So check out whether a product has scientific research and evidence, if it provides at least 50-100 billion CFU if their research shows that bacteria survive the gut acid for effective delivery and if you feel that it will benefit you as an athlete and in general health. 

What foods contain probiotics and prebiotics? 

Whilst foods cannot be classed as probiotic for the reasons outlined above, they do contain bacteria that are probiotic in nature, for example, live yoghurt and fermented foods such as kefir, sauerkraut, kimchi, kombucha. Fermented foods contain bacteria that feed on the sugar or fibre in the food. 

Prebiotics are indigestible fibres found naturally in foods such as fruit, vegetables and legumes. These types of fibre are digested by gut bacteria in our lower intestines. Good sources and types of prebiotics include pulses and legumes, Jerusalem artichokes, green bananas, berries, asparagus, onions, garlic and leeks. 

Some foods and supplements contain both the bacteria and prebiotics to feed the bacteria, these are known as symbiotics. It is thought that this helps the bacteria to survive the passage through the stomach and reach the gut in larger quantities. Examples of symbiotic foods include kefir and sauerkraut.

what foods contain probiotics

Do you need a probiotic supplement?

Probiotic supplements usually come in the form of liquids, powders or pills, there are many options, but as mentioned previously not all probiotics are created equal and not all strains of probiotics will confer a health benefit. However, there is now strong evidence that the right strains can be very beneficial, but it depends on the type of strain (species), the product formula and the number of bacteria contained in probiotic supplements. The most common probiotics and the probiotic supplements with strong supporting evidence are Lactobacillus, Bifidobacterium and SaccharomycesCheck the label contains the genus, species and strain and contains enough CFUs to be viable. 

It is worth noting that freeze-dried probiotic supplements need a higher amount of viable bacteria than dairy to achieve similar numbers of live bacteria in the gut.

It is recommended to use probiotics following a course of antibiotics as they can have a negative effect on our gut microbiome. Whilst they kill the bacteria causing the infection, they also kill the good bacteria too and can also increase the number of antibiotic-resistant bacteria in our gut. In several European countries, it is now routine to prescribe a course of probiotics alongside antibiotics.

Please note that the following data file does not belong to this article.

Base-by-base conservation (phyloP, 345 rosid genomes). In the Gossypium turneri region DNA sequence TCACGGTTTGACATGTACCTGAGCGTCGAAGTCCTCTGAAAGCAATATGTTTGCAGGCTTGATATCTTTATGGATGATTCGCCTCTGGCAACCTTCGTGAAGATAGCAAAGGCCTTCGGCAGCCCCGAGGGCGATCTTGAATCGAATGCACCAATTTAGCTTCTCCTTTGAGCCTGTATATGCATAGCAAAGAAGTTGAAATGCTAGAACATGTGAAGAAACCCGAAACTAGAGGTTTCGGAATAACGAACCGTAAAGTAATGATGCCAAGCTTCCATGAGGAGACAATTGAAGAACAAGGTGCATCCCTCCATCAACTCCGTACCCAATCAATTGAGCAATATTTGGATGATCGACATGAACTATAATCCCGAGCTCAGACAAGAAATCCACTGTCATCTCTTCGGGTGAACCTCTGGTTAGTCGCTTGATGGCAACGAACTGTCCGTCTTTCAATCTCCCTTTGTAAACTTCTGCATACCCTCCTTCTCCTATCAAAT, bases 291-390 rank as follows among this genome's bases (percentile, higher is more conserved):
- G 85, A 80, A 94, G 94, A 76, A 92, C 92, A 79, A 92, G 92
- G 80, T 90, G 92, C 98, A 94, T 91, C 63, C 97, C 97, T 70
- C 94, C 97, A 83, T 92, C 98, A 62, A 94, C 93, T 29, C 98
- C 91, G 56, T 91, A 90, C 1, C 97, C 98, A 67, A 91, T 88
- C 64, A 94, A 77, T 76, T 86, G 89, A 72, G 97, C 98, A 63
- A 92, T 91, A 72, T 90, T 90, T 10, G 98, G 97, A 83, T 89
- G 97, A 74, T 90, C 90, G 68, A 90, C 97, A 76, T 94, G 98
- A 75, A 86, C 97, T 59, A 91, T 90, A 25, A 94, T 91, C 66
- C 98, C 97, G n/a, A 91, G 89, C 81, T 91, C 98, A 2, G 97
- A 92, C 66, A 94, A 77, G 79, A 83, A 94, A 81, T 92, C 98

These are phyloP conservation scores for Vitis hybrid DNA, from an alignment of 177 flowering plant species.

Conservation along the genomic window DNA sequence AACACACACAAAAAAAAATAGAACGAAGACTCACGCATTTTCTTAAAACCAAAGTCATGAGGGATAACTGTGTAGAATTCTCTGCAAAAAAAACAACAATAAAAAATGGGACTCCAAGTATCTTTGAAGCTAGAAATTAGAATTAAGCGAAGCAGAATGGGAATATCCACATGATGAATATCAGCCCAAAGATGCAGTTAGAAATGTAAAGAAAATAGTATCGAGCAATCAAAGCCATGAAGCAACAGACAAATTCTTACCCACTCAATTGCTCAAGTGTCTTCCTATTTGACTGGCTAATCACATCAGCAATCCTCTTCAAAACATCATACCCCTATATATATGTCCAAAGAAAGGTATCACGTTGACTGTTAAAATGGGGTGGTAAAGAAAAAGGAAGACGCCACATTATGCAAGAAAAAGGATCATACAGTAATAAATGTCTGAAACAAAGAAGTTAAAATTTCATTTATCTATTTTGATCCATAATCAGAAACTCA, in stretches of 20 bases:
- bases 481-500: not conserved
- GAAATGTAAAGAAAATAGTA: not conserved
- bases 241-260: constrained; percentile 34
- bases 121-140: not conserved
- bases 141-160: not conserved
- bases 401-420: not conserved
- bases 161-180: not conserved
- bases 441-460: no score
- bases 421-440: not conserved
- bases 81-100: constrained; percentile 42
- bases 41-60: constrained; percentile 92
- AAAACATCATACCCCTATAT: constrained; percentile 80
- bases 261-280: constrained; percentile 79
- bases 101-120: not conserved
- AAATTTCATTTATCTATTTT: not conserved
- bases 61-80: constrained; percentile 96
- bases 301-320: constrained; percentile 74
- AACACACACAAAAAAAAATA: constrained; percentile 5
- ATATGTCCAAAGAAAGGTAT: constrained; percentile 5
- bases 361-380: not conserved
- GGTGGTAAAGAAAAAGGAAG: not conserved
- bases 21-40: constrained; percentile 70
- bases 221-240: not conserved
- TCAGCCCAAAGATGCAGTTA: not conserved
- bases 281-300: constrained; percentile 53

We would recommend taking an evidence-based probiotic supplement alongside probiotic and prebiotic foods to ensure you are getting a variety of strains for the best health benefits. If you are looking to improve specific symptoms related to a GI condition it is recommended by the BDA to try a probiotic supplement for 4 weeks to assess a change in symptoms. If there is no change discontinue use and try a different strain. 

Are probiotics safe to take? 

Probiotics are considered safe for use in children, adults and the immunocompromised. 

However some clinical conditions there may be an increased risk in their use;  in severely immune-compromised individuals and the critically ill.  

Always, speak with a registered dietitian if you are unsure about probiotics and if they are suitable for your medical condition. The decision to use probiotics in certain conditions should be discussed with your healthcare team and based on robust clinical judgement. 

In conclusion, it is important to remember that not all strains of probiotics will have an effect and the quality varies considerably.  For general health and for athletes we would recommend trying to include a variety of probiotic and prebiotic foods in your diet and limiting consumption of highly processed foods. If you choose to try a probiotic supplement ensures the label shows the genus, species and strain and they contain at least 107 to 1011 CFU. If you are trying to improve symptoms related to a GI condition, it is recommended by the BDA to try a supplement for 4 weeks. It is always best to speak with a registered dietitian or healthcare professional to help manage symptoms. 

There appears to be an exciting future for the use of probiotics and watch this space for new evidence and possibly even more personalised probiotics!

If you are unsure then seek advice from a registered High-Performance nutritionist or registered Clinical Dietitian. 


  1. Murphy, E.A., Velazquez, K.T. and Herbert, K.M., 2015. Influence of high-fat-diet on gut microbiota: a driving force for chronic disease risk. Current opinion in clinical nutrition and metabolic care18(5), p.515.
  2. Block, J.P., Bailey, L.C., Gillman, M.W., Lunsford, D., Boone-Heinonen, J., Cleveland, L.P., Finkelstein, J., Horgan, C.E., Jay, M., Reynolds, J.S. and Sturtevant, J.L., 2018. PCORnet antibiotics and childhood growth study: process for cohort creation and cohort description. Academic pediatrics18(5), pp.569-576.
  3. Wilkins, T. and Sequoia, J., 2017. Probiotics for gastrointestinal conditions: a summary of the evidence. American family physician96(3), pp.170-178.
  4. Pugh, J. N., Sparks, A. S., Doran, D. A., Fleming, S. C., Langan-Evans, C., Kirk, B., ... & Close, G. L. (2019). Four weeks of probiotic supplementation reduces GI symptoms during a marathon race. European journal of applied physiology119(7), 1491-1501.
  5. Jäger, R., Mohr, A. E., Carpenter, K. C., Kerksick, C. M., Purpura, M., Moussa, A., ... & Antonio, J. (2019). International society of sports nutrition position stand: probiotics. Journal of the International Society of Sports Nutrition16(1), 1-44.
  6. Binda, S., Hill, C., Johansen, E., Obis, D., Pot, B., Sanders, M.E., Tremblay, A. and Ouwehand, A.C., 2020. Criteria to qualify microorganisms as “probiotic” in foods and dietary supplements. Frontiers in Microbiology, p.1662.
  7. Hughes, R.L. and Holscher, H.D., 2021. Fueling gut microbes: a review of the interaction between diet, exercise, and the gut microbiota in athletes. Advances in Nutrition12(6), pp.2190-2215.